Balancing Act: The Newsletter (No. 130: June 2010)
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Techniques for salience
Instead of "balance," let's try "salience": How we behave relative to others.
I'm allowing for the fact that many of you are probably smarter than I, so I'm simply revealing what I know. You might know a lot more.
I know that the stock market is volatile, it goes up and down, and I can't predict it (nor do I know anyone who consistently can).
I know that airline security will continue to be annoying and time consuming, and that any new threats will most likely complicate things still more.
I know that things will break down and fail around the house, often at inopportune times, like the furnace failing on Christmas with a house full of guests, and the air conditioning calling it quits on the hottest day in August.
I know that cars undergo a lot of stress and strain and there are all kinds of hazards in the road, not the least of which are other drivers texting.
As a result, I don't get upset over minor imperfections, I never park where someone can swing their door into mine (even if I have to walk a bit), and I try to drive defensively (assume the other person will do the WRONG thing).
I know that clients may or may not heed my advice, and can make decisions which are based on ego, politics, emotion, or simply whim.
I know from observation that there are thoughtless, immature, emotionally damaged people who use the Internet and email for malicious, unethical, and unprofessional objectives.
I know that I don't know it all.
The human condition: The deadly ennui ray
I'm convinced that certain people—without any malicious, insidious, or even involute aims—have the innate capacity to bore the rest of us to death. I remember a jolly man who arrived in the cigar lounge of the Queen Mary II every evening to regale the rest of us with his life history, no matter what the rest of us were talking about.
A member of AlansForums.com recently commented on a speaker so totally sleep-inducing that she was moved to offer help after she woke up, so that the madness could be ended. We've all heard a business speech, a sermon, a graduation address which made us wish that we could be sun bathing in molasses on a nest of red fire ants instead of being in our current location.
Inadvertently, these folks are stealing our lives away! I remember a woman at my health club who not only talked incessantly for nearly an hour to someone, interrupting her workout regimen, but pursued her out to her car in the lot and held her there at mouthpoint for another 15 minutes! The problem is, these people receive no feedback. We are empowering them in our stupor.
I'm against unsolicited feedback as a rule. But I believe that our need to protect our time and sanity justifies letting people know when they have an ennui ray emitting from their mouths. It's a public service, but it's also the same as protecting our health or our money.
"May I interrupt, I've enjoyed this, but I have to continue with my workout in silence or I'm going to lose my concentration," isn't a bad way try to get the verbal glue off your gym sneaker. "Excuse me, but I haven't heard from Gloria, and I know she has some ideas I want to hear," is a decent rock to hide behind in the linguistic wind. "Enough! I don't want to hear any more about your Civil War lint collection!" would be a polite New York riposte.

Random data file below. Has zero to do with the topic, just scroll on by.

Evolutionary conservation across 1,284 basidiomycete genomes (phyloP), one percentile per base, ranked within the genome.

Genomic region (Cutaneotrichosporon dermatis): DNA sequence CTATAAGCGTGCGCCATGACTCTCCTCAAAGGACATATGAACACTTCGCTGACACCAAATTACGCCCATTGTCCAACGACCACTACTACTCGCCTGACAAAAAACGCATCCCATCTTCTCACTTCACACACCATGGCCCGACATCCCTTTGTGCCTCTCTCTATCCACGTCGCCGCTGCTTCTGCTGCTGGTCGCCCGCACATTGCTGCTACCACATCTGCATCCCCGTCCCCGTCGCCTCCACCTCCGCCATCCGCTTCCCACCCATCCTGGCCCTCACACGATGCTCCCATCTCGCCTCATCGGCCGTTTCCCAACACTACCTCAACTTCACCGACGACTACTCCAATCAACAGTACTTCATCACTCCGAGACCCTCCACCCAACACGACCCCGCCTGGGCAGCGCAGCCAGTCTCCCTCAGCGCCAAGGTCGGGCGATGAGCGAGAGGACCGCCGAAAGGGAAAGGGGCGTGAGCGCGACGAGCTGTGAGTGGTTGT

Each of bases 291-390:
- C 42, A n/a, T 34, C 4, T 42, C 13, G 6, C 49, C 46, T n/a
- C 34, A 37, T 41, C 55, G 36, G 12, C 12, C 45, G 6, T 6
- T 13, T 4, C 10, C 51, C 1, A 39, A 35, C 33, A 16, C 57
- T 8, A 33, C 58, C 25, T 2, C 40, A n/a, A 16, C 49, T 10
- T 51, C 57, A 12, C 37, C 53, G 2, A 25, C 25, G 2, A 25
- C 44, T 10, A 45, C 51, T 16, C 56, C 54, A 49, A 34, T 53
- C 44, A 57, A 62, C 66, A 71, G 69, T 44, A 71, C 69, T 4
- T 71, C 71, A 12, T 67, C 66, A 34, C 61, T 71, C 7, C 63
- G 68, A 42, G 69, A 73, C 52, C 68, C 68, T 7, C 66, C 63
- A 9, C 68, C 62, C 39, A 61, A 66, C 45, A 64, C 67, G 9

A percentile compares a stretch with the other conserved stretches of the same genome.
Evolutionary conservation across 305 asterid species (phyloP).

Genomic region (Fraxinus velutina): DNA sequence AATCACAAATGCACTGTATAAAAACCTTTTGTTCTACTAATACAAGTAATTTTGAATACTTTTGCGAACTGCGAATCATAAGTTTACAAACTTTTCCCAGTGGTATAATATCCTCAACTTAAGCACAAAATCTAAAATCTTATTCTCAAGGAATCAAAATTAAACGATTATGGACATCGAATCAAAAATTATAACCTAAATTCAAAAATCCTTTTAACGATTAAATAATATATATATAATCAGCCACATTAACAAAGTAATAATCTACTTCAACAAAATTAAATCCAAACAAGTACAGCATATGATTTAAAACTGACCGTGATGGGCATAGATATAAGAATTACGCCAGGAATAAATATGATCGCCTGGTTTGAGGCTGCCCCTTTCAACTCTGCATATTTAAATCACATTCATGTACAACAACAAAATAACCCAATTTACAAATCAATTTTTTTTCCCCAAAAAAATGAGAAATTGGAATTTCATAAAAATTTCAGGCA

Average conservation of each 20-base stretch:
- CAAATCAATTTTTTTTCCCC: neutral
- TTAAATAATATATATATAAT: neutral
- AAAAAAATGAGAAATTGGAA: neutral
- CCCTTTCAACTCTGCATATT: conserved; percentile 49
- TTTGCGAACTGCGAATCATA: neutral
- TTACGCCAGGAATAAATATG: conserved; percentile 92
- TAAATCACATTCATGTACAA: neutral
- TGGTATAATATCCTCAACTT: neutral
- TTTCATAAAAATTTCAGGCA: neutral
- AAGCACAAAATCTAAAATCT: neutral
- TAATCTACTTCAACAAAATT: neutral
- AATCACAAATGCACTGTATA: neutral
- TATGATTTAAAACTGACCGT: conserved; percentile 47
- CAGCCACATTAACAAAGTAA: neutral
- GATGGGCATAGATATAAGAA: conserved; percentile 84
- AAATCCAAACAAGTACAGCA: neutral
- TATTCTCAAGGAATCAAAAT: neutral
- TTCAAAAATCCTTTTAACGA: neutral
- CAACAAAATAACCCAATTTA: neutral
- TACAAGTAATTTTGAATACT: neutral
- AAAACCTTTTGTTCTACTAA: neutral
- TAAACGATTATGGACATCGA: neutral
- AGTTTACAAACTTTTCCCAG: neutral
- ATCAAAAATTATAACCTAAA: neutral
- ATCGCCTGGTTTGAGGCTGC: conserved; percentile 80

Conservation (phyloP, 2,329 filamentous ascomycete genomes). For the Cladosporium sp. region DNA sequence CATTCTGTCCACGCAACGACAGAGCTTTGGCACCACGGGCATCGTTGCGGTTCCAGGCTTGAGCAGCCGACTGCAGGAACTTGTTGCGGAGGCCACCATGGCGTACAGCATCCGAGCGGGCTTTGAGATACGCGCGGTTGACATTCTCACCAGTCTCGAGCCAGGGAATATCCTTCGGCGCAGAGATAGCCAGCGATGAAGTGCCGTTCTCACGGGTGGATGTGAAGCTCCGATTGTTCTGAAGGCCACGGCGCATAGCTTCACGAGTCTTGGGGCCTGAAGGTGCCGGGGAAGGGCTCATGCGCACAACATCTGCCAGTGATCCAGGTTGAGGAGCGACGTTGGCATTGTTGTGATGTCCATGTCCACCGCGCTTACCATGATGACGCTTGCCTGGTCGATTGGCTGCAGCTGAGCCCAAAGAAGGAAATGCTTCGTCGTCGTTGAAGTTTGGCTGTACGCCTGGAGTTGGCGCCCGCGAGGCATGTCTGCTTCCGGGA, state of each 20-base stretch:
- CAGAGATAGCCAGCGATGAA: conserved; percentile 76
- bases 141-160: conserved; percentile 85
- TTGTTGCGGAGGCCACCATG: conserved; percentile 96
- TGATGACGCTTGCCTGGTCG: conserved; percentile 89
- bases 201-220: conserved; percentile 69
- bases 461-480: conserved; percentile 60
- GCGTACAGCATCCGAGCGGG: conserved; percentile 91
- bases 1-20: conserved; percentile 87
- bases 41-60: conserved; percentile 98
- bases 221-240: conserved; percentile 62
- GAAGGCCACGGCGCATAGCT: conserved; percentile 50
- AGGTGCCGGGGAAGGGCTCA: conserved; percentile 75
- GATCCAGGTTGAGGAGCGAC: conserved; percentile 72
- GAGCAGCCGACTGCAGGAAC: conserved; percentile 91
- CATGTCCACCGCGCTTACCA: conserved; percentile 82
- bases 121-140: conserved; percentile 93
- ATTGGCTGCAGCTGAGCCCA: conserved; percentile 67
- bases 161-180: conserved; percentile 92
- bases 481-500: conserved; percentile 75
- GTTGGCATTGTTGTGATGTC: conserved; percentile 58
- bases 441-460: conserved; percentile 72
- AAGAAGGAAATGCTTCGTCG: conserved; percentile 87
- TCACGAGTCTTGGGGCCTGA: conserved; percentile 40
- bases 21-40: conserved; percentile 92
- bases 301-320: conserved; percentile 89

I recognized a priest I knew from another parish having dinner at the bar of one of my favorite restaurants one night. He beckoned to me, and I looked forward to a discussion of the church in society or the distinctions between ethics and the law. Before I could say anything, he said, "Alan, for the love of God, one of my colleagues is killing us with his sermons. Tell me you'll work with him!" Needless to say, that one was pro bono, but I also chalked it up to, shall we say, deferred compensation.
My point to you is this: It's justifiable to give people some feedback about their logorrhea, just as you would about lettuce in their teeth or a button missing. In fact, it's very similar. You just need to tell them to button it up.
I had to buy some bird food on a Sunday morning, and the only place I could think of was the humungous Stop and Shop, 40 glistening aisles, thankfully looking like a ghost town. I parked the dogs outside and ran in. The helpful woman at the information desk gave me the aisle and compass coordinates, and a mere half-mile later I had bird food and dog treats (couldn't resist).
Then I encountered the automated check out lanes.
Not looking, I stumbled into a self-service checkout. An automated, woman's voice (the same one that tells me on my GPS, "I TOLD YOU TO TAKE THE LAST RIGHT, NOW YOU HAVE TO MAKE A U-TURN! RECALIBRATING!!!!!") that I had to move my scanned 25-pound bird food sack to the "packing and loading area." After unsuccessfully trying to figure this out, the actual cashier on the next lane had to come over, use a special card, and instruct me on how to scan and then load. But I had another problem with the next bag, and she had to return with a quite discernable sigh. Finally, on trying to pay, the machine kept telling me to sign a "signature pad" which I could not find, as I stabbed the entire unit with the stylus on the security chain.
The woman returned with the footsteps of Frankenstein. "There!" she pointed with her omnipresent magic card, "the signature pad is beneath you!"
"It certainly is," I dryly commented, scoring no points with Ms. Exasperation. "Tell me," I said, "what's the point of all this, anyway?"
"To speed things along," she said, eyes rolled up in her head.
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